The record fails to disclose any substantial evidence of any physical or mental abuse by the mother toward her children. As a matter of fact, one of the reports filed by a state welfare agent is clearly to the contrary. A report filed December 13, 1978, recites in part: "[Mother] has demonstrated an excellent ability in handling all of the children's temper tantrums on different occasions .... [Mother] also shows the children affection by hugging and kissing them."

While it is apparent from reading the record that the mother is not likely to ever be selected as "housekeeper of the year," it is likewise clear from the record that her lack of housekeeping ability did not establish by clear and convincing evidence that her parental rights should be terminated. Quite to the contrary, the record indicates that while the mother had poor housekeeping habits, she continued to improve when given direction by the various state agencies. Each report indicates a somewhat improved condition over the previous report. And yet the basis for terminating parental rights is that the mother failed to make reasonable efforts under the direction of the court to correct the conditions leading to the determination.

The record would indicate that the mother made significant efforts to improve. It was suggested by the court that she attend Parent Effectiveness Training, and she attended. It was suggested by the court that she seek psychological counseling, and she *732 sought it. It was suggested by the court that she make efforts to learn to be a better housekeeper, and she made such efforts, although admittedly she did not achieve perfection with regard to housekeeping. An example of that is disclosed in a report filed May 23, 1979, by a service officer to the juvenile court. The report analyzed the court's order dated February 7, 1979, and reads in part as follows:

"1) That the children's mother is allowed reasonable rights of visitation and she is to exercise such visitation rights on a regular basis.

"[Mother] has maintained regular visitation with her children. Please see the report from Clare Burton, Douglas County Foster Care worker.

"2) That [child], child herein, shall continue psychotherapy as arranged by Douglas County Social Services.

"[Child] sees Dr. Chavez every two weeks. Please see the report from Clare Burton.

"3) That the childrens' mother shall regularly participate in Parent Effectiveness Training Program.

"Conversation with Del Roper, Director of the Parent Effectiveness Training Program, on May 1, 1979, revealed that [mother] has been participating in the program on a regular basis. She participates in the program with the Omaha Home for Boys Staff. She participates on Wednesday from 9:00 A.M. until 12:00 P.M. Mr. Roper indicated that [mother] participates in the class discussion and she shares her personal experiences with others in the group. Del indicated that he is pleased with [mother's] participation in that group. He indicated that he will send a report to the court.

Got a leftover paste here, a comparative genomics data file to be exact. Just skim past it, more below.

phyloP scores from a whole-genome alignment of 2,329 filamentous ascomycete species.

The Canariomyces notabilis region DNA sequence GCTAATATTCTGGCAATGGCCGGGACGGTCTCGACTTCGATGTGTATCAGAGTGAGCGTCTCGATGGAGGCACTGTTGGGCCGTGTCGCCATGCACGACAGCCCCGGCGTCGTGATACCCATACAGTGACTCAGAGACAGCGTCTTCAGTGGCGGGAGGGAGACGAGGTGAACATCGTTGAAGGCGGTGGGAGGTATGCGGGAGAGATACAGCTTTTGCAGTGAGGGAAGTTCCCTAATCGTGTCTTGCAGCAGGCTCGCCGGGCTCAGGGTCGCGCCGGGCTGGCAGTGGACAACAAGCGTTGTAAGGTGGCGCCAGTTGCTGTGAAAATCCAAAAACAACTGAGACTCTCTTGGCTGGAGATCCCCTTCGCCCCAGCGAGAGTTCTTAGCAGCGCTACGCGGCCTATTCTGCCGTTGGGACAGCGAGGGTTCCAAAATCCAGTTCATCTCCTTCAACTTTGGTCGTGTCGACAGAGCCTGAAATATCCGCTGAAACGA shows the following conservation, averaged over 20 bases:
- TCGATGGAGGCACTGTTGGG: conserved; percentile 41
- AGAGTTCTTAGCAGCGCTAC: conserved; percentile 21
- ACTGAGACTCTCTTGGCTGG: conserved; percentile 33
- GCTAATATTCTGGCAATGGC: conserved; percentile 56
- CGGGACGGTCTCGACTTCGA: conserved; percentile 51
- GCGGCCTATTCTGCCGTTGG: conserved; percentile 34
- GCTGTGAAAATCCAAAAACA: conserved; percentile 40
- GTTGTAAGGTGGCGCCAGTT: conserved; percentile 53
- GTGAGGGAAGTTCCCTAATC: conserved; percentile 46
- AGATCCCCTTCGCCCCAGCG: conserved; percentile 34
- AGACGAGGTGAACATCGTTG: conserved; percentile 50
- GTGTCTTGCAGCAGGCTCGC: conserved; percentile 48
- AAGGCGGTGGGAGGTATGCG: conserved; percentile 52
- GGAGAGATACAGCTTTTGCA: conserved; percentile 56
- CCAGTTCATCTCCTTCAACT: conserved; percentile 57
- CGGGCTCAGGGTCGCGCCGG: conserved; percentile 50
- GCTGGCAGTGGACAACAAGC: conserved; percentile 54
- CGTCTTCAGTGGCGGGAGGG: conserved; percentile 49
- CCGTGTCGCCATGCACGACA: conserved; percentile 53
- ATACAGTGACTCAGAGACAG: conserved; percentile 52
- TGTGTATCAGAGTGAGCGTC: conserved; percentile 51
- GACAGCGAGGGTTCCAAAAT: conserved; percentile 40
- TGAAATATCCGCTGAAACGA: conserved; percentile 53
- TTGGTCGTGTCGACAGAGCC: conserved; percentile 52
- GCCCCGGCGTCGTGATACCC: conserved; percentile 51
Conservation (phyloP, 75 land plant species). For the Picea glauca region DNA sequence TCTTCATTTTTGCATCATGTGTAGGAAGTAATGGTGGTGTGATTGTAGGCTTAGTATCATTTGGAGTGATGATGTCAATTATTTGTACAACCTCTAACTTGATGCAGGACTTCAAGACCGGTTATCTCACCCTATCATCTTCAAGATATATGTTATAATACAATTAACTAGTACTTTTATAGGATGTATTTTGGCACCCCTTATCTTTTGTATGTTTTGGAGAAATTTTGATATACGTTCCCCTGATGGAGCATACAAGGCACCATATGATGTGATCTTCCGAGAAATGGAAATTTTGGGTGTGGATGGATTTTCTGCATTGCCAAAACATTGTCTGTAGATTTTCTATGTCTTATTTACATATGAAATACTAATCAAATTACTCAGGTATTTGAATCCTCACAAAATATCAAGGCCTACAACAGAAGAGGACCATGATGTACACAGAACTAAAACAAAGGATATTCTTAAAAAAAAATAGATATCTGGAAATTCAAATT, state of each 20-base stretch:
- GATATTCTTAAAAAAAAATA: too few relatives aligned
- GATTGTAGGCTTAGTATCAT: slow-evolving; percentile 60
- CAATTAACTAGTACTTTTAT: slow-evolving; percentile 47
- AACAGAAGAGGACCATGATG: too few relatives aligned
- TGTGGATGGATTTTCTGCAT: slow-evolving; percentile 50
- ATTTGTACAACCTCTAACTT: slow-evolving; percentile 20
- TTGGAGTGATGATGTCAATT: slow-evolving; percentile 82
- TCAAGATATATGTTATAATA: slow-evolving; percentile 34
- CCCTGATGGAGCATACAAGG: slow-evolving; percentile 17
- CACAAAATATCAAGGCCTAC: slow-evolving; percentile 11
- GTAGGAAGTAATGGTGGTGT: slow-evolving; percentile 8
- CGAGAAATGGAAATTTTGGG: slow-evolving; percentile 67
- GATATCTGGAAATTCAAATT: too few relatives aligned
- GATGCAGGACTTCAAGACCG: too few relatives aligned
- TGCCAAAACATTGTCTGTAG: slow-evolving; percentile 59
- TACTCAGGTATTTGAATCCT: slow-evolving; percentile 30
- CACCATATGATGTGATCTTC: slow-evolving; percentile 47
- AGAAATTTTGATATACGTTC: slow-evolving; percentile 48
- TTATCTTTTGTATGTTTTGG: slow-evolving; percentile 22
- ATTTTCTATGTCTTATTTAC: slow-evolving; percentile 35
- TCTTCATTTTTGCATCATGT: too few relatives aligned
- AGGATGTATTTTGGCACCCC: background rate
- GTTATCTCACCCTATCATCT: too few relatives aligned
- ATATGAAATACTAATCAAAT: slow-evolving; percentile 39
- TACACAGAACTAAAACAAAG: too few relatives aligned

"4) That the childrens' mother shall maintain steady full time employment.

"[Mother] was employed at Lutheran Old Peoples Home from February, 1979 until May, 1979. Her working hours were from 10:30 P.M. until 7:00 A.M. Conversations with [mother] during April, 1979, revealed that sometimes she worked fourteen days in a row without a day off. They were short of help. During May, 1979, [mother] quit her job there. She quit because they wouldn't give her day hours, but her employer did give a co-worker day hours.

"[Mother] started working for the Tupperware Company on May 18, 1979. Conversation with [mother] on June 7, 1979, revealed that [mother] is participating in Tupperwares' manager training once a week. It appears that [mother] would have to be involved in about twenty parties or two thousand dollars worth of tupperware a month to have an income of five hundred dollars for one month. [Mother] indicated that she will bring a statement from her Tupperware distributor.

"5) That the childrens' mother shall continue regular basis counseling with Mrs. Berit Yank at the Burt Stree [sic] Mental Health Clinic at 20th and Burt, Omaha, Nebraska.

"Conversation with Berit Yank on April 12, 1979, and May 30, 1979, revealed that [mother] attends counseling on a regular basis. Berit stated that [mother] has developed a trusting relationship with her. Berit indicated that she will send a report to the Court."

It is difficult to understand how it can be suggested from a reading of that report that the mother was not making reasonable efforts to correct the conditions as directed by the court. It is true that there are items contained in the various reports offered to the court which, if standing alone and unexplained, would tend to place the mother in a bad light. Yet there were explanations. While the explanations may not be sufficient to satisfy a member of this court that the mother was the epitome of a housekeeper, they were sufficient to indicate that the mother was not treating the children in such manner that their best interests required the termination of her parental rights. Each succeeding report indicated that while the house was "messy," it was cleaner than it had been on previous occasions. In a report from Child Protective Service to the court dated May 24, 1979, the state worker reported: "[Mother] has been cooperative with me whenever we have had *733 any contact. She has willingly answered any questions I have asked her. [Mother] has attended all her counseling sessions with Berit Yank at the Burt St. Clinic and will soon be starting a third session of the P.E.T. classes with Del Roper."

On June 6, 1979, Clare Burton, foster care worker for the Douglas County Social Services, wrote to the court and said in part: "Over the past few months I feel that [mother] has gained more sensitivity and awareness in interacting with her children. I feel she is beginning to understand how to take time with them individually and talk with them about their concerns. She has shown interest by frequently initiating contact with me regarding the children's foster home and school progress. I feel that her individual therapy and parenting classes have aided in this awareness but feel it vitally important that she continue in these programs to help her relate with her children."